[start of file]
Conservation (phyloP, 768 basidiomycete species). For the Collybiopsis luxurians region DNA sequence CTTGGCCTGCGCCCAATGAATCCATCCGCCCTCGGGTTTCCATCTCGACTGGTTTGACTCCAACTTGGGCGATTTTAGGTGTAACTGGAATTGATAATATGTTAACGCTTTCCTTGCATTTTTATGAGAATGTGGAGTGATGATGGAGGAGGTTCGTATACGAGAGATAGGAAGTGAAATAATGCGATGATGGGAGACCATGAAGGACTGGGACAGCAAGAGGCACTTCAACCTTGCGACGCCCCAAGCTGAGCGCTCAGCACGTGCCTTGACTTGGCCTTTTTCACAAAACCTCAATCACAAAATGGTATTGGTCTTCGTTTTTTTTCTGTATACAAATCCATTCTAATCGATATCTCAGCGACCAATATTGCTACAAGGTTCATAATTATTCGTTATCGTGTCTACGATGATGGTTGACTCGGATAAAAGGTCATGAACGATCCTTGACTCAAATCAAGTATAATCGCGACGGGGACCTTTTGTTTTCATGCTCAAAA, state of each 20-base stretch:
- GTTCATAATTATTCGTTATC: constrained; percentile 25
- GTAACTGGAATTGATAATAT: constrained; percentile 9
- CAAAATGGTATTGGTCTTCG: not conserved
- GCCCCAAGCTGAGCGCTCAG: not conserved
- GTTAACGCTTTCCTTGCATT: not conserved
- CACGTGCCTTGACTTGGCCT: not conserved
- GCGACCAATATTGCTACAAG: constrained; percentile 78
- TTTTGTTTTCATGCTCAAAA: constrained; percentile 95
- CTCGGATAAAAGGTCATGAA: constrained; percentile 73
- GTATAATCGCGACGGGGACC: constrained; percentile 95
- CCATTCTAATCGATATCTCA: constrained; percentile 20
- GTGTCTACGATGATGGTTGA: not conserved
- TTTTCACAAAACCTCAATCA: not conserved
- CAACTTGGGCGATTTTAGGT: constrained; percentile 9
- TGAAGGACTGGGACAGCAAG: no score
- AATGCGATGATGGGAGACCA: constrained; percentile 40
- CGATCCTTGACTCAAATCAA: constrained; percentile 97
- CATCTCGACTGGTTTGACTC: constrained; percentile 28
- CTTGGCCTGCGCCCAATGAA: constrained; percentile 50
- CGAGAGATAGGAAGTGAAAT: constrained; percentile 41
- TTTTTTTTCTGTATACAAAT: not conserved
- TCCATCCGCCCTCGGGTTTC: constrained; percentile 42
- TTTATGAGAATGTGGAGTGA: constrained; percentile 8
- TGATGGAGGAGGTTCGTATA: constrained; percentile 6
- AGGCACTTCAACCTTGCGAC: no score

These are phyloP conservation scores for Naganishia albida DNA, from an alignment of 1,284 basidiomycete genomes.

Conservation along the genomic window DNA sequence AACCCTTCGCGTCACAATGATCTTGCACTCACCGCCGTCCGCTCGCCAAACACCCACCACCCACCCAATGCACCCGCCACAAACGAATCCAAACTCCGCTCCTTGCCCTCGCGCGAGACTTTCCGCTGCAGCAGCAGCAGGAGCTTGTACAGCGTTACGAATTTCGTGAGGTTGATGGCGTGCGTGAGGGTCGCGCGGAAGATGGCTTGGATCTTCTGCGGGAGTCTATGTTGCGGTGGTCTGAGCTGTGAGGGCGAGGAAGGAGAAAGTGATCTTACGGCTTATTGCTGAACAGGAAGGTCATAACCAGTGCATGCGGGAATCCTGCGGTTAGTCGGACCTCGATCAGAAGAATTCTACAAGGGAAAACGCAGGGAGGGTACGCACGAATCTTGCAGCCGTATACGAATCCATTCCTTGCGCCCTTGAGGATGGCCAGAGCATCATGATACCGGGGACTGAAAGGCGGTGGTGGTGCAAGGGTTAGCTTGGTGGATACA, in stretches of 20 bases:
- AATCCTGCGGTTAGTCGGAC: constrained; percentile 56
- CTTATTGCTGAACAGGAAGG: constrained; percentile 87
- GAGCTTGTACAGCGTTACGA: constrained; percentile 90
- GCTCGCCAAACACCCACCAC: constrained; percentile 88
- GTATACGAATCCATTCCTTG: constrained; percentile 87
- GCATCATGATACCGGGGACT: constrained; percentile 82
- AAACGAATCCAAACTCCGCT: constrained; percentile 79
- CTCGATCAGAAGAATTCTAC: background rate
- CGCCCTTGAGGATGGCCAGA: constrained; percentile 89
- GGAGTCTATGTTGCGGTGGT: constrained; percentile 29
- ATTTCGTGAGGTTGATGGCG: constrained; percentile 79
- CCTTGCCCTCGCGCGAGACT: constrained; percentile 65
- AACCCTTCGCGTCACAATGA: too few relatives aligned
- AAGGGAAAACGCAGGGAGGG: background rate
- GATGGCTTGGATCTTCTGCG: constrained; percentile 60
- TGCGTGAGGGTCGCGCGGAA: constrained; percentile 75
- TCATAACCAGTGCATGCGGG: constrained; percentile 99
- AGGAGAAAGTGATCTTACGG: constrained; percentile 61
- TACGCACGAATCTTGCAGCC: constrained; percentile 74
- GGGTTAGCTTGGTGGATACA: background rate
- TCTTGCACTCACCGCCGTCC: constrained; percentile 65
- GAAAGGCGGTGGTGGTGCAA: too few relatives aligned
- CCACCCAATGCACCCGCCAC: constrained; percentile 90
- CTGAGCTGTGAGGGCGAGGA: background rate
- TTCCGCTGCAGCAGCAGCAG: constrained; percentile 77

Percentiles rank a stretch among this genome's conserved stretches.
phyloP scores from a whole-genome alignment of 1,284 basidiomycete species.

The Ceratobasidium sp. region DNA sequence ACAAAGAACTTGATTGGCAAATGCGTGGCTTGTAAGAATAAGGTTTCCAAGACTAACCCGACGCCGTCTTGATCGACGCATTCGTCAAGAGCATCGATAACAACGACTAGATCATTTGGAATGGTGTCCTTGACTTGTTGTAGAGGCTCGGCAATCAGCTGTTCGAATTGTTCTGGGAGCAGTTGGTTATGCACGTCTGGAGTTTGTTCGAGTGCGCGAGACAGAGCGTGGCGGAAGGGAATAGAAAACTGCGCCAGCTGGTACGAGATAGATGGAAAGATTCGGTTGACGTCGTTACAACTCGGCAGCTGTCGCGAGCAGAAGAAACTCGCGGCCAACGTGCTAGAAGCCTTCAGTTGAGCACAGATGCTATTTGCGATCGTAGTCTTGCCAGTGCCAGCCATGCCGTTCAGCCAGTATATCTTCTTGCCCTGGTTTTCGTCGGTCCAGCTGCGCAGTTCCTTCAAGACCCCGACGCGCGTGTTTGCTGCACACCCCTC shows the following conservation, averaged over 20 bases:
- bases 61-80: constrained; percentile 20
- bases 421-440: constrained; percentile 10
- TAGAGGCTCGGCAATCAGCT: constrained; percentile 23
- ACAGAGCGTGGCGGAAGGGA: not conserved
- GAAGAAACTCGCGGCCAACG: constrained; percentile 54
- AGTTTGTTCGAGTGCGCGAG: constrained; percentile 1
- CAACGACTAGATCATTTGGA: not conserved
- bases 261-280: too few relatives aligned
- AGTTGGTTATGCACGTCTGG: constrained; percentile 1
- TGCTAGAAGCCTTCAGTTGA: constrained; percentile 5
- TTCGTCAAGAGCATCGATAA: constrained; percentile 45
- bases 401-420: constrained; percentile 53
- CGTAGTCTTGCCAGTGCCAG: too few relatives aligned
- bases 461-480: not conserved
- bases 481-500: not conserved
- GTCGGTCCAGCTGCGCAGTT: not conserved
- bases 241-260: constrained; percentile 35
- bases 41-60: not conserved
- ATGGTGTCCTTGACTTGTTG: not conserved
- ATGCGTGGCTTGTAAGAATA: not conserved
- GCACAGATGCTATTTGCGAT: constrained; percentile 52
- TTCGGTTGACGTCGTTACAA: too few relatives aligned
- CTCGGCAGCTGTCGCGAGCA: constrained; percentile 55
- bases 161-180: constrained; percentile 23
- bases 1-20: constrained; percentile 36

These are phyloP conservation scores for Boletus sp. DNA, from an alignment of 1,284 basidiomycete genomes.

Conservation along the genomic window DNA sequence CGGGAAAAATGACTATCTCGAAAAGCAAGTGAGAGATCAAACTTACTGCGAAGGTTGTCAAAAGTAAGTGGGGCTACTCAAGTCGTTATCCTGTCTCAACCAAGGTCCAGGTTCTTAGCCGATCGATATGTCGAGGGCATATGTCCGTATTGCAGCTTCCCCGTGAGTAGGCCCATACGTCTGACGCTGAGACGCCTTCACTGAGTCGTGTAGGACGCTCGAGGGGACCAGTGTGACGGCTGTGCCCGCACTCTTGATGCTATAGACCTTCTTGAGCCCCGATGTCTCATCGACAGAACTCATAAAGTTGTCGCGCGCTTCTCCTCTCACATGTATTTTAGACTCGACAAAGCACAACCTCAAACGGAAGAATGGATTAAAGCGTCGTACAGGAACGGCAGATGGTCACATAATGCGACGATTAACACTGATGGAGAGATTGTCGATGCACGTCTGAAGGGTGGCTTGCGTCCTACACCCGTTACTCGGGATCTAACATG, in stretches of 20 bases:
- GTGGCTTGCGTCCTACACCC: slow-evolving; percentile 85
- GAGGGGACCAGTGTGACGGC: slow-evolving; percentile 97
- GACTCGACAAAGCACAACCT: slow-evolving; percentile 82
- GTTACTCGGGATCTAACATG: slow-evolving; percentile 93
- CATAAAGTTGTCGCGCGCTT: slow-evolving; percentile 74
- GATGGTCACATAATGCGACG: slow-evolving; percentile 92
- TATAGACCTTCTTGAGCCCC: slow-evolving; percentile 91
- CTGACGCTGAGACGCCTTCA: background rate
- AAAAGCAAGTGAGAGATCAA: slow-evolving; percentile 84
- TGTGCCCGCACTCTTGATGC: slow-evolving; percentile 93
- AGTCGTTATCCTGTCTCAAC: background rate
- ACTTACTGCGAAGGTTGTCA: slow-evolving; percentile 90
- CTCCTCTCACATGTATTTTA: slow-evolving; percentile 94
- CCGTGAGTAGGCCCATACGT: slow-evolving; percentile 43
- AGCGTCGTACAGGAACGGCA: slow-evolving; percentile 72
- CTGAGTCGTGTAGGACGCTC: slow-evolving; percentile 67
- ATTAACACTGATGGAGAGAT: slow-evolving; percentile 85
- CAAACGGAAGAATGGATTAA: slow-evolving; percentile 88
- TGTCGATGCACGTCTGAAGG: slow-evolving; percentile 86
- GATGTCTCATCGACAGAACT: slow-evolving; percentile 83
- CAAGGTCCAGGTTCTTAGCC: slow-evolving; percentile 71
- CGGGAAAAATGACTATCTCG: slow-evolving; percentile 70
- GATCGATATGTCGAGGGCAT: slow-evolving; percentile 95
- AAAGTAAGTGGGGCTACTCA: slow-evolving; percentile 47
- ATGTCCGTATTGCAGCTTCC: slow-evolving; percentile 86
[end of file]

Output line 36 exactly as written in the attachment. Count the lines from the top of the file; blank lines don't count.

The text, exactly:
- CTCGATCAGAAGAATTCTAC: background rate